12 Years a Slave is an important, admirable film (impeccably made but conventional for Steve McQueen); The Wolf of Wall Street is a dizzying kinetic romp; Her is a wonderfully affecting modern fable. But Hustle is a wildly entertaining movie about the American dream of reinvention and is the only film this year that compelled me to see it three times. It's messy (deliberately and successfully "anti-structural," as Robert McKee noted--free form like the jazz David O. Russell admires) and perfect and irresistible. Life life. Like love. Like all the things after which we lust.
Alfonso Cuarón, Gravity
Not a great script (thin and rather superficial, I thought), but Cuarón went through what must have been imaginative heaven and hell to show us space as we have never before seen it. Even though his direction was necessarily dependent on a team of technicians and an almost co-directing collaboration with cinematographer Emmanuel Lubezki, the film is still ultimately Cuarón's vision. Although in general I think Steve McQueen (12 Years a Slave) is a stunning and perhaps an even more accomplished director.
Yes, Cate Blanchett portrayed a great manic contemporary Blanche Dubois, but compared to Adams' three characters in Hustle (Sydney, Edith, and the version of Edith pretending to be in love with Richie), Blanchett's performance seemed one note and over-the-top. Whether in Halston or hot rollers, Adams distinguished the role(s) with her range, restraint, and naked talent.
Michael Fassbender, 12 Years a Slave
Fassbender astonished me with his performance in this film, even more so than in Steve McQueen's previous film with him, Shame. (Fassbender was also excellent in this year's The Counselor.) A close second for me in the Supporting Actor category is Jared Leto in Dallas Buyers Club, who is favored to win. And I have to say that Bradley Cooper was also great in Hustle.
Lupita Nyong'o was very good, but her role in 12 Years a Slave had built-in sympathy. Lawrence was hysterically inspired good. My microwave will heretofore be referred to as "the science oven" as a result of the scene depicted above. And even though the kiss was Amy Adams' idea, Lawrence executed it with such aplomb!
John Ridley, "12 Years a Slave"
This was a tough decision, because I also admired Terence Winter's adaptation of The Wolf of Wall Street and the Linklater/Delpy/Hawke collaboration in Before Midnight. But Ridley's work was ultimately the most impressive, IMHO.
Spike Jonze, Her
There was simply no contest in this category. The story was fresh, imaginative, moving, and soulful.
Ernest & Celestine
I picked this simply because I like the minimalist water color palette. I generally have no interest in animation (or musicals) and haven't seen any of the nominated films.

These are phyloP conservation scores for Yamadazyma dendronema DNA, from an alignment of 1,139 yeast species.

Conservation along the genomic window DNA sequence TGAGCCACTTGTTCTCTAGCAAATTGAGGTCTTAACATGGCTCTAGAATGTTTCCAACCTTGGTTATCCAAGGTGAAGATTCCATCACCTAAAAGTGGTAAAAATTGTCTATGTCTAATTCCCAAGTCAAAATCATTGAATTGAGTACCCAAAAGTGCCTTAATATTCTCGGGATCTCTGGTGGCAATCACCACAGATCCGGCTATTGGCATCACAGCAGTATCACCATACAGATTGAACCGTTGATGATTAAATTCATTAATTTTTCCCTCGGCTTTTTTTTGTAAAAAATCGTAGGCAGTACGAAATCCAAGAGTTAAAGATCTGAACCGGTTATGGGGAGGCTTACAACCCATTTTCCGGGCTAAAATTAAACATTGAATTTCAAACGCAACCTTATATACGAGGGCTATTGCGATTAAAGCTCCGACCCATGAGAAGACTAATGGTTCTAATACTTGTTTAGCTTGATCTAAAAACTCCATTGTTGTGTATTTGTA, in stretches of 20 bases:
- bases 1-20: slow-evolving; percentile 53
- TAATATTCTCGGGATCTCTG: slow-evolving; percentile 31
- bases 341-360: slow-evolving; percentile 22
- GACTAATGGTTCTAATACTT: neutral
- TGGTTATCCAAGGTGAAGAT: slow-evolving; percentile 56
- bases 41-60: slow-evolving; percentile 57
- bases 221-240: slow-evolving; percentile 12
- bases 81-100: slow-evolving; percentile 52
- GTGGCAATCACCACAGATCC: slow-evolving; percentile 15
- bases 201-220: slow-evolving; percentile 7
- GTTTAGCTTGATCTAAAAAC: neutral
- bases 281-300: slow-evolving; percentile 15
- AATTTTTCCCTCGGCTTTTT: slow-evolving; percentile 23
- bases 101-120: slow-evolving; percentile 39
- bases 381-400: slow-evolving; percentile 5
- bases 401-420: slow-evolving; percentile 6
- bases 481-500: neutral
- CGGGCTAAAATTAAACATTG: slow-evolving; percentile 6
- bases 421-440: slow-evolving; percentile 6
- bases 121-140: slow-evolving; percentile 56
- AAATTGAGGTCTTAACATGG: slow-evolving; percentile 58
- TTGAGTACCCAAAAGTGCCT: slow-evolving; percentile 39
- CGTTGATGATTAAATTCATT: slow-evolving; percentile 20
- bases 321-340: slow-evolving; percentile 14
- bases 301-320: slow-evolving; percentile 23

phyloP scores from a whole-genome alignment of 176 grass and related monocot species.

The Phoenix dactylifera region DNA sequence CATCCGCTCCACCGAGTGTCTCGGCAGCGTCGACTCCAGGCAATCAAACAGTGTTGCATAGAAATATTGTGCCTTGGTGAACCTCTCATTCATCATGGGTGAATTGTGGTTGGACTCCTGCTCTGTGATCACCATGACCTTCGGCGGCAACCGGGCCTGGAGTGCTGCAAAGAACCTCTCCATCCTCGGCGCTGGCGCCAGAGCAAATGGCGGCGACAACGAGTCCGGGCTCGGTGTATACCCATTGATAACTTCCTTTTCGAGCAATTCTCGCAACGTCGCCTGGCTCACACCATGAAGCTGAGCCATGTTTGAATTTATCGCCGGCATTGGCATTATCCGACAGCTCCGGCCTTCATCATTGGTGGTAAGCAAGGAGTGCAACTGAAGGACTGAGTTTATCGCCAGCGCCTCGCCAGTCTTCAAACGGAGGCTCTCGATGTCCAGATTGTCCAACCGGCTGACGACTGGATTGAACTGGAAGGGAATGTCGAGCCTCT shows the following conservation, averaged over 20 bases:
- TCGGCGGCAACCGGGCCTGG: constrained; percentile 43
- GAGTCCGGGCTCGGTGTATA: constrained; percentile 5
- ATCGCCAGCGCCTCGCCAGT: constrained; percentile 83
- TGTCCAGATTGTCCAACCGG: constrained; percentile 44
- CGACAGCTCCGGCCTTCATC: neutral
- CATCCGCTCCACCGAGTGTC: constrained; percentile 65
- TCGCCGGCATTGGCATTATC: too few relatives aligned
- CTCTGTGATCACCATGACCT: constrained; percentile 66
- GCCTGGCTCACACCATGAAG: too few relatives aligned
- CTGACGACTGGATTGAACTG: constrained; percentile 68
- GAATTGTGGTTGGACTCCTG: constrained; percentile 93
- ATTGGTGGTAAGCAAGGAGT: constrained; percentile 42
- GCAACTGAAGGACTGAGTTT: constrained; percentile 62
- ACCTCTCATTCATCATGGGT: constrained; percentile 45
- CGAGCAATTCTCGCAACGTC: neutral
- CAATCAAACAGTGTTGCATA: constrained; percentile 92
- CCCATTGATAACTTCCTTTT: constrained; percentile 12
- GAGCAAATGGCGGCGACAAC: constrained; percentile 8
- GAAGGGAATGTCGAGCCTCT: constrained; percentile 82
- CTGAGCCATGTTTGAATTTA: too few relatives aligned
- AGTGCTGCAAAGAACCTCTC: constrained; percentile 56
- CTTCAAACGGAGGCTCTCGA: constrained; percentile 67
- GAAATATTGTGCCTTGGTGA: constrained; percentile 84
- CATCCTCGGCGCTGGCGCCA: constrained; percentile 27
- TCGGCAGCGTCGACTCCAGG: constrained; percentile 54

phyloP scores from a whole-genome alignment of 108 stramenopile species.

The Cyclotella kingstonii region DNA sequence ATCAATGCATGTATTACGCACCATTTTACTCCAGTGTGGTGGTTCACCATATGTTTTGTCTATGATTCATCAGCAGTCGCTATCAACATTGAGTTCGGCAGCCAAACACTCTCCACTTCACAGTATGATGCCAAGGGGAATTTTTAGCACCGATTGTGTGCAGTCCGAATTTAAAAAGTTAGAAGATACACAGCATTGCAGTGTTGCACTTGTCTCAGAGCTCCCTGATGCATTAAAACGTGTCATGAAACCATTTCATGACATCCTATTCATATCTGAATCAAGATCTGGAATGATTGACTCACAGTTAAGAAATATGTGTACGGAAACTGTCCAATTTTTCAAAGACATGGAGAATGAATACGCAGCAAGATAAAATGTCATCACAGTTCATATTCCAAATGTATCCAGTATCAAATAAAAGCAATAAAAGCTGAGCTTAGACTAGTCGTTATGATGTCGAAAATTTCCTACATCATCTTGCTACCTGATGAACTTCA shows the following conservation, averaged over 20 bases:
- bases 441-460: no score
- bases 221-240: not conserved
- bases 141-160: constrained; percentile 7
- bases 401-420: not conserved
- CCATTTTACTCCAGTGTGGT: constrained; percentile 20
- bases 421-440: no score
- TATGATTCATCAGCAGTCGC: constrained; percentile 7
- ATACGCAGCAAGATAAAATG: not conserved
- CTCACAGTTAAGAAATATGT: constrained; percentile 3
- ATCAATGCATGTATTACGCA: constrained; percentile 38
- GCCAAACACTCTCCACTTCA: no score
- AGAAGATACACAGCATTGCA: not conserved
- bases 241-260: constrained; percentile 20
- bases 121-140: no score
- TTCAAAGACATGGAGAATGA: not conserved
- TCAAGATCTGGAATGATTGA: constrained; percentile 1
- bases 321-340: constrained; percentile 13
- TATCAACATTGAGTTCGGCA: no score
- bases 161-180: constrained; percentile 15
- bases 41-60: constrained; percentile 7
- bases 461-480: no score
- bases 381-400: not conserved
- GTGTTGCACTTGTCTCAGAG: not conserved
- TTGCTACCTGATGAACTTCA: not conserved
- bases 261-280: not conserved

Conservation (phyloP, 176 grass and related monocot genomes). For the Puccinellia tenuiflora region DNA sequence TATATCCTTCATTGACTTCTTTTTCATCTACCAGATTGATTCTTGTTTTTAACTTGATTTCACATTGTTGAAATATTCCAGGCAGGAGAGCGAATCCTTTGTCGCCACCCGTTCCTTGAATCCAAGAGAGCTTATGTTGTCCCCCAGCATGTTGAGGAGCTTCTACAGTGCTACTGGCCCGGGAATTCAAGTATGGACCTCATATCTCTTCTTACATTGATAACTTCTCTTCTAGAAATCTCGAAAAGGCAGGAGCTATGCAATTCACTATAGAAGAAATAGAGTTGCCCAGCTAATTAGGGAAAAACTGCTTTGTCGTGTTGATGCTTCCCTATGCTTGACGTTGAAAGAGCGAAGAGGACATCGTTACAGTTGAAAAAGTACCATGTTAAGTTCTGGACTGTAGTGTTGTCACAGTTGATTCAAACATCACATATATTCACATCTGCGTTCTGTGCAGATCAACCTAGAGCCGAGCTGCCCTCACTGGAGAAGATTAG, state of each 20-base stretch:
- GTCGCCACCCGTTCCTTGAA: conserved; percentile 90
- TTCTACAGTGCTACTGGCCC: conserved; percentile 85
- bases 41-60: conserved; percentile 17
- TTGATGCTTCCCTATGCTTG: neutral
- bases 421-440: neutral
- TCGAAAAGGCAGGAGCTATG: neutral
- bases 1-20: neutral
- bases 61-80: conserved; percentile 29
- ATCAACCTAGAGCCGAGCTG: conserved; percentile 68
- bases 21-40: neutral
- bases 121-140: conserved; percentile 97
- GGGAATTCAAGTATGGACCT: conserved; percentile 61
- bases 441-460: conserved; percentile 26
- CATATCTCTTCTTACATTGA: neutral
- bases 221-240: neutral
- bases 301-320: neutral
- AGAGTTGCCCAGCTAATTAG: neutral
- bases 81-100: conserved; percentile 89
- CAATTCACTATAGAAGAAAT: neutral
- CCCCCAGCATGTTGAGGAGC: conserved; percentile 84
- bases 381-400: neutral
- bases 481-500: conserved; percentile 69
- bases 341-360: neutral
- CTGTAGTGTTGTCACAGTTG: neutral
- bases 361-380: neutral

Bruno Delbonnel, Inside Llewyn Davis
Just look at the lighting, color, composition...throughout this movie. Stunning.
Michael Wilkinson, American Hustle
Sexy, fun clothes driven by character. The costumes were characters. They told a story in themselves, evolving and becoming more stylish as the characters, were, well, devolving.
20 Feet from Stardom
My only beef is that Jo Lawry (left) was in the film but not profiled. I liked Dave Grohl's Sound City doc better, but that wasn't nominated.
Christopher Rouse, Captain Phillips
Taut, tense, thrilling--Rouse's work was the perfect match for Paul Greengrass' documentary style direction. A close second was the editing team behind American Hustle: Jay Cassidy, Crispin Struthers, and Alan Baumgarten.
FOREIGN LANGUAGE FILM
The Great Beauty
Ah, Jep Gambardella (played by Tony Servillo) and la dolce vita in Paulo Sorrentino's film! I also really liked Thomas Vinterberg's The Hunt with Mads Mikkelsen.
MAKEUP AND HAIRSTYLING
The Dallas Buyers Club
Frankly, I would have picked American Hustle for this category, but it wasn't nominated.
The Moon Song, Her
Music by Karen O; lyrics by Karen O and Spike Jonze
Simple, haunting, lovely. See their performance here.
Steven Price, Gravity
You can hear the entire score here. One commentator refers to it as "heroin in audio format." Perhaps a bit overstated, but it's damned good. My second choice is the Her soundtrack by Arcade Fire (William [aka Win] Butler and Owen Pallett).
American Hustle: Judy Becker, Production Designer; Heather Loeffler, Set Decoration
The obvious choice is Catherine Martin for The Great Gatsby. Her work is period (which always wins) and flashy; it dazzles and almost overpowers all else--except her equally dazzling costumes. Don't get me wrong--I marveled at Martin's work. But American Hustle's period sets complement more quietly, effectively, without calling excessive attention to themselves. They're intrinsically integrated into and serve the story. That to me is what great production design is about. Think of Blade Runner--its design is distinctive, but we can't separate the dancer from the dance, so to speak. It's of a whole.
Glenn Freemantle, Gravity
So say the predictors. I don't have enough knowledge of the field to guess.
Gravity: Skip Lievsay, Greg Orloff, and Peter F. Kurland
Again, I defer to the predictors.
Gravity: Tim Webber, Chris Lawrence, David Shirk, and Neil Corbould
This film looked unlike any space film we had seen before. That was riveting.
ALL THE REST....
Life is too short, so I didn't see any of the animated, documentary, or live-action shorts.
The Academy Awards broadcast is Sunday, March 2. (And don't forget the Indepdendent Spirit Awards the day before!)
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